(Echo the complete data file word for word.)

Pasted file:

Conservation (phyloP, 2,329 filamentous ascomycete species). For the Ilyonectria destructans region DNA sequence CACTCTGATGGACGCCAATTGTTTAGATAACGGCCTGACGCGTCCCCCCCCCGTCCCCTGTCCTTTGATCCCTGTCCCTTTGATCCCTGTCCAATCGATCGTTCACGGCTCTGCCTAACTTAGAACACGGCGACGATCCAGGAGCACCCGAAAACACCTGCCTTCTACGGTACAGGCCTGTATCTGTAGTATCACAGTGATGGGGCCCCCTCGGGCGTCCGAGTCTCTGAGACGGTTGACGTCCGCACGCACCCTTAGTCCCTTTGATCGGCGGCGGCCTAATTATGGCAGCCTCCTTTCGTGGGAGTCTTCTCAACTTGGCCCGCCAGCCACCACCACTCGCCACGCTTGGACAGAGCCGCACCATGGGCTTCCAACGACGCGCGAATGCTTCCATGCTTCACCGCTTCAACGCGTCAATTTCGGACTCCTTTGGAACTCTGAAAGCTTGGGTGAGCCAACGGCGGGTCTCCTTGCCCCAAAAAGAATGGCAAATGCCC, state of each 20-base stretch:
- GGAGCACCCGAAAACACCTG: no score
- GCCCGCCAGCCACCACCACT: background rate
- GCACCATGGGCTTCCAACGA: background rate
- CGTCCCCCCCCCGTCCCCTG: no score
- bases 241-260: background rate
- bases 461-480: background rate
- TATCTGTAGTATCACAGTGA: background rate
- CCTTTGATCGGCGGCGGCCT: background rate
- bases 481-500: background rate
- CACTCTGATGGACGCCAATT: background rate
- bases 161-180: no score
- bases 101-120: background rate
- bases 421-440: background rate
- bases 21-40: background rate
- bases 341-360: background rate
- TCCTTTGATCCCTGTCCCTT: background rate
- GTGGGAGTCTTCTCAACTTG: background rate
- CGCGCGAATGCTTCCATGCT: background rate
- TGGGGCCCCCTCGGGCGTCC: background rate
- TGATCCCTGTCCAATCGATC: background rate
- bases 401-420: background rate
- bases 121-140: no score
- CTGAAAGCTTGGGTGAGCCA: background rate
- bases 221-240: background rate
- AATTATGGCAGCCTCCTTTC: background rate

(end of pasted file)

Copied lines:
Conservation (phyloP, 2,329 filamentous ascomycete species). For the Ilyonectria destructans region DNA sequence CACTCTGATGGACGCCAATTGTTTAGATAACGGCCTGACGCGTCCCCCCCCCGTCCCCTGTCCTTTGATCCCTGTCCCTTTGATCCCTGTCCAATCGATCGTTCACGGCTCTGCCTAACTTAGAACACGGCGACGATCCAGGAGCACCCGAAAACACCTGCCTTCTACGGTACAGGCCTGTATCTGTAGTATCACAGTGATGGGGCCCCCTCGGGCGTCCGAGTCTCTGAGACGGTTGACGTCCGCACGCACCCTTAGTCCCTTTGATCGGCGGCGGCCTAATTATGGCAGCCTCCTTTCGTGGGAGTCTTCTCAACTTGGCCCGCCAGCCACCACCACTCGCCACGCTTGGACAGAGCCGCACCATGGGCTTCCAACGACGCGCGAATGCTTCCATGCTTCACCGCTTCAACGCGTCAATTTCGGACTCCTTTGGAACTCTGAAAGCTTGGGTGAGCCAACGGCGGGTCTCCTTGCCCCAAAAAGAATGGCAAATGCCC, state of each 20-base stretch:
- GGAGCACCCGAAAACACCTG: no score
- GCCCGCCAGCCACCACCACT: background rate
- GCACCATGGGCTTCCAACGA: background rate
- CGTCCCCCCCCCGTCCCCTG: no score
- bases 241-260: background rate
- bases 461-480: background rate
- TATCTGTAGTATCACAGTGA: background rate
- CCTTTGATCGGCGGCGGCCT: background rate
- bases 481-500: background rate
- CACTCTGATGGACGCCAATT: background rate
- bases 161-180: no score
- bases 101-120: background rate
- bases 421-440: background rate
- bases 21-40: background rate
- bases 341-360: background rate
- TCCTTTGATCCCTGTCCCTT: background rate
- GTGGGAGTCTTCTCAACTTG: background rate
- CGCGCGAATGCTTCCATGCT: background rate
- TGGGGCCCCCTCGGGCGTCC: background rate
- TGATCCCTGTCCAATCGATC: background rate
- bases 401-420: background rate
- bases 121-140: no score
- CTGAAAGCTTGGGTGAGCCA: background rate
- bases 221-240: background rate
- AATTATGGCAGCCTCCTTTC: background rate